There comes a time in a pop star’s life when she, her business manager, some barnacles from the major label footing the bill for her latest record, and some other freeloaders gather in a conference room and look at how much money she’s been able to scare up a few singles into an album release. They might decide, “We’ve sold quite a lot of records and people want more!” They may note that people are still buzzing about the artist and suggest, “Say, auspicious pop star, how would you like to record another album quickly so we can make another boatload of bucks?” At this point, the pop star might say, “You know what? I’m tired.” But, plucky as they are, major label types will persist: “Okay, well, we have all these live tracks. We have some b-sides and demos, too. We can master them in Garage Band and have you pose for a new album cover and call it a ‘deluxe edition.'” At this point, the pop star might say, “Sure, fine, is there more Cîroc?” Of course, there is always more Cîroc. … Read More

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The Best New Artists from Pop’s Promised Land: Detroit

With global warming, political unrest, and a cratered international economy serving as the shaky pillars of today’s world, we need pop music now more than ever. As hopeless headlines continue to paint dark horizons for us, pop is one of the few lights to shine through and inspire whimsy. Even the harshest skeptic has no choice but to relent and give into the genre. So we present Pop For Skeptics, a regular Flavorwire column committed to curating and commenting on the best ear candy from the US and around the world.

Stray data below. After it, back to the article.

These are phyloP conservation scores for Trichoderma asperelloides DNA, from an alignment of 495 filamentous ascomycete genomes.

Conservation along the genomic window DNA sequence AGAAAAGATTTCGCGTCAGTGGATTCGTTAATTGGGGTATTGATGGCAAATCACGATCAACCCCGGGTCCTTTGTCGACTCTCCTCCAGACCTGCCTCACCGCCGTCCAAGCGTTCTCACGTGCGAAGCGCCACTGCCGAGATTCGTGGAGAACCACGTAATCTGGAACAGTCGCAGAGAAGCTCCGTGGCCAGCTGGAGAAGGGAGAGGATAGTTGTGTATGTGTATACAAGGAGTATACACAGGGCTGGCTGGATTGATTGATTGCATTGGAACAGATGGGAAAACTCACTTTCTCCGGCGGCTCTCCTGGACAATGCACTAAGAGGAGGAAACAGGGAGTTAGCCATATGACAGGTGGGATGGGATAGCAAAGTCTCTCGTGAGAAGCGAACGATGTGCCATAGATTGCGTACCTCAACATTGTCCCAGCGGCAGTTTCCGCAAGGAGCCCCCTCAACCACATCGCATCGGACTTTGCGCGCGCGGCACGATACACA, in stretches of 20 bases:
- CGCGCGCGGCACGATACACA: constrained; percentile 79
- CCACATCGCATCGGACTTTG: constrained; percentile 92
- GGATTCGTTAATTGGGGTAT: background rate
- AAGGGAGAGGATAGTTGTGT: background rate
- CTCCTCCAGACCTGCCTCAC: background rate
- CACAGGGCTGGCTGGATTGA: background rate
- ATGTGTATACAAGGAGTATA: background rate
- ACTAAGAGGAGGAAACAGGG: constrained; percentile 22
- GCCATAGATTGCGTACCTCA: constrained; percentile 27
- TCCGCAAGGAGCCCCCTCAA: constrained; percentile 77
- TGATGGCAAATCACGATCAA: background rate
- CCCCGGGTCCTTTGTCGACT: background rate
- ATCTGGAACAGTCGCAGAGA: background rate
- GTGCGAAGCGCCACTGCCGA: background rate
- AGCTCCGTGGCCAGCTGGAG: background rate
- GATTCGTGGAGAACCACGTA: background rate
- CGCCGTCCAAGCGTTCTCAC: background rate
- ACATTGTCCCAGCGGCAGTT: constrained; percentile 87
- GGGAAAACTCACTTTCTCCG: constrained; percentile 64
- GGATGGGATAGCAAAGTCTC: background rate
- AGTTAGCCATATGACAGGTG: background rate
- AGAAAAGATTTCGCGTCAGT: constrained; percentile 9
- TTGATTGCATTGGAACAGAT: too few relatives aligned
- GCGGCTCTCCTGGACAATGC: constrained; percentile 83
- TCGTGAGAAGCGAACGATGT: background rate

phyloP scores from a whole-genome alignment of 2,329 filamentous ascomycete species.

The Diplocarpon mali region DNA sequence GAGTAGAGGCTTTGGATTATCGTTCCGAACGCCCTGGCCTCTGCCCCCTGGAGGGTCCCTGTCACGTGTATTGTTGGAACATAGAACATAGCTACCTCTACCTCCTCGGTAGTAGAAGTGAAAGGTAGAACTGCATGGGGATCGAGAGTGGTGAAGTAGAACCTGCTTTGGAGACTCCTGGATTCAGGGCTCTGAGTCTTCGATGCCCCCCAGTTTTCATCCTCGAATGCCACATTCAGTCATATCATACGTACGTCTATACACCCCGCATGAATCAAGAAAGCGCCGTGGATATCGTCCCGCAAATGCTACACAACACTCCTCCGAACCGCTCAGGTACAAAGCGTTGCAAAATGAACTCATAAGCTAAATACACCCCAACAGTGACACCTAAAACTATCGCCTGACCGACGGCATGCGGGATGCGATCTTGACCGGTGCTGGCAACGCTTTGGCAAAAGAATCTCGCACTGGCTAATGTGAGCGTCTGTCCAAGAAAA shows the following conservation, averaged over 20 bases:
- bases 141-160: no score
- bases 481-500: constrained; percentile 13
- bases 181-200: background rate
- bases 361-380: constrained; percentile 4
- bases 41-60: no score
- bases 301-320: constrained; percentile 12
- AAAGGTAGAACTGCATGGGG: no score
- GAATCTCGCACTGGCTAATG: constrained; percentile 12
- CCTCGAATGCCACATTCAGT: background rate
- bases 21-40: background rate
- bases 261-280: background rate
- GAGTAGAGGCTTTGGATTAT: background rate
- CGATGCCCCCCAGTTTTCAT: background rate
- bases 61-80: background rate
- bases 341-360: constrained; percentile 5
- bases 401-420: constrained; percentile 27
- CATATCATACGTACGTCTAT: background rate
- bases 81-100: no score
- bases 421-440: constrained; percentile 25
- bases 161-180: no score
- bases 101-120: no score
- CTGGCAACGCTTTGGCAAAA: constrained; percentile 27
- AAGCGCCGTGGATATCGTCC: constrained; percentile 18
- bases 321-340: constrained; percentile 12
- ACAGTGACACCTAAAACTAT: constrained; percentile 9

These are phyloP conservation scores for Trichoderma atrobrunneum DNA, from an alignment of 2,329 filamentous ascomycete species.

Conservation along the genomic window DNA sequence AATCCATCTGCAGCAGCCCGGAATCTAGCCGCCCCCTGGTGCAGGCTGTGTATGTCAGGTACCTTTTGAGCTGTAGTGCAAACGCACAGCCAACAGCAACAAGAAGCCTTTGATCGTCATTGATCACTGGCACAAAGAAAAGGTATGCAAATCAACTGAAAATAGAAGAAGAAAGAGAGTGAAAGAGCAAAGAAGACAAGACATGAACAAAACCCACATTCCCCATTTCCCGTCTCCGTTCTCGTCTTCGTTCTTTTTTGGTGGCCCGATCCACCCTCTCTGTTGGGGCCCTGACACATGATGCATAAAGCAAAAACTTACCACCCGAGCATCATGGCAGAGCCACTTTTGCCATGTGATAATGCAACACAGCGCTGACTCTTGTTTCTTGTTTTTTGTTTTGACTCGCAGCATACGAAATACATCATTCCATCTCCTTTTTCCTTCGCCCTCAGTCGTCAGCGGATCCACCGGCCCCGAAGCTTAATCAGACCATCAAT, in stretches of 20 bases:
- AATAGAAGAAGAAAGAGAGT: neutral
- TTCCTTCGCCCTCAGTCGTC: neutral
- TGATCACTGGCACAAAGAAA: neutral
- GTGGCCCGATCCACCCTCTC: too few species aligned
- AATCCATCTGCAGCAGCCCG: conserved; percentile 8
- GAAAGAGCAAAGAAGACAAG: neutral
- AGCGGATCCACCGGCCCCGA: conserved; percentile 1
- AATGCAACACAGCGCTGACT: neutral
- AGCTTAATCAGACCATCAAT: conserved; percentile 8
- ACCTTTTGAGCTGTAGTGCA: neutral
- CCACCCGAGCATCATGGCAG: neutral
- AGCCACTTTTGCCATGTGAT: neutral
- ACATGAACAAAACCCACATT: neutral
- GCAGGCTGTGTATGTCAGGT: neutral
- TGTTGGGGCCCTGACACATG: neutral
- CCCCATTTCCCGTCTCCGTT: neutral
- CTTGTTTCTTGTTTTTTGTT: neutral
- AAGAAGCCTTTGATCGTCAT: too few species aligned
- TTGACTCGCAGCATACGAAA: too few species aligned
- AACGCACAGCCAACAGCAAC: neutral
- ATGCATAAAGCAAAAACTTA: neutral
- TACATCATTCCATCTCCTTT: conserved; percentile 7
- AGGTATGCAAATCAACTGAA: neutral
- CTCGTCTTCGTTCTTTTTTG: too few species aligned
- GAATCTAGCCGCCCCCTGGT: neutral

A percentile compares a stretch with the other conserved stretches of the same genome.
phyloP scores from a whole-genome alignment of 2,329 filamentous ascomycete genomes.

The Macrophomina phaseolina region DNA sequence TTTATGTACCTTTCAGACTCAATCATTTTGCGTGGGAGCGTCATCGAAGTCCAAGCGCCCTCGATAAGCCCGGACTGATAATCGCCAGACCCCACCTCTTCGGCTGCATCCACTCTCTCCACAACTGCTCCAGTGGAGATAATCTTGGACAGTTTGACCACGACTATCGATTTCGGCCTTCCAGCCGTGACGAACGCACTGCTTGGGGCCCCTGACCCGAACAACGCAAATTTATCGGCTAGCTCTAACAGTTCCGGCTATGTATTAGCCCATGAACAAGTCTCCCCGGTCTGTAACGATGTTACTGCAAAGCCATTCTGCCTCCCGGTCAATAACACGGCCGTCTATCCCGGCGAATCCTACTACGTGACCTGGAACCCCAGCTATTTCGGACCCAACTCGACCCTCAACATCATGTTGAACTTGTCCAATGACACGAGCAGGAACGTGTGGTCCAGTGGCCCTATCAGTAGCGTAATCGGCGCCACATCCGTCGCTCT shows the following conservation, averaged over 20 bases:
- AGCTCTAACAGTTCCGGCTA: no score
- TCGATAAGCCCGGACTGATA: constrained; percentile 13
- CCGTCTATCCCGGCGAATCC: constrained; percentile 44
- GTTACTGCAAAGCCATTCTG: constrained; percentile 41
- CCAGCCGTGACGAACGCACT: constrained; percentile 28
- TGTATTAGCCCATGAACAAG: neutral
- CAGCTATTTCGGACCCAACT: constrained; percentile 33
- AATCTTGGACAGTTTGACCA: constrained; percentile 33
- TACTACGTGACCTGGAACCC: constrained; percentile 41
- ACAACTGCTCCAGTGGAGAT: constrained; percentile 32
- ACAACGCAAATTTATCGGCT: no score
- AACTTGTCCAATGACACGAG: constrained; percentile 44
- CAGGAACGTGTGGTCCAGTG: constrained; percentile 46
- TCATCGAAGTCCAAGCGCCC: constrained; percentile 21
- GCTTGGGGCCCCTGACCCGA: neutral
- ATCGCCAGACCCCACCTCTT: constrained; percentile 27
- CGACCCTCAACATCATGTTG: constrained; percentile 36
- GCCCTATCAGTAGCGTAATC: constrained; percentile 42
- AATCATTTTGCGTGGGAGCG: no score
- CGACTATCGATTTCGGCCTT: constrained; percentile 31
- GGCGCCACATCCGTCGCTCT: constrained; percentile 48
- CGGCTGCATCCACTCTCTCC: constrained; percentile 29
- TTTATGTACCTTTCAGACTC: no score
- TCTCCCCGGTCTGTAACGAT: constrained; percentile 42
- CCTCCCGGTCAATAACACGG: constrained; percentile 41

When I bade farewell to New York City, I was also saying hello to an old friend: the Greater Detroit area. Diving back into this part of the world, I found a hotbed of pop genius blooming in my own backyard. Of course, you can peruse any number of sloppy trend pieces about Detroit without finding journalists who are able to recognize signs of revitalization, but are rather obsessed with pushing the narrative of Detroit as a land of ruins. In fact, the national discourse about the city’s cultural revitalization seems stacked against its resurgence. But the joke is on the rest of the world, because when you look at the quality of pop that’s coming out this part of the world, you realize it’s Coachella-caliber chart-ready pop with a futurist edge.

What’s more brilliant is that the city’s pop landscape makes sense of a culture of versatility that has given the world such acts as Madonna, Eminem, The White Stripes, Aretha Franklin, ADULT., Motown, and all of DEMF culture. Unlike the music scenes in bigger markets like New York, L.A., and Austin, Detroit hasn’t lost its specificity to the homogeneity of major label appropriation. Whether it’s decrepit buildings, bustling all-American roads like Woodward Avenue, or the general sense of the region’s ability to synthesize everything from hip-hop to bubblegum pop to EDM, pop stars from Detroit tend to have a special ownership of their hometown that Lady Gaga, for example, can’t seem to match for New York. After the jump, we explore some of the best tracks by these exciting new acts. … Read More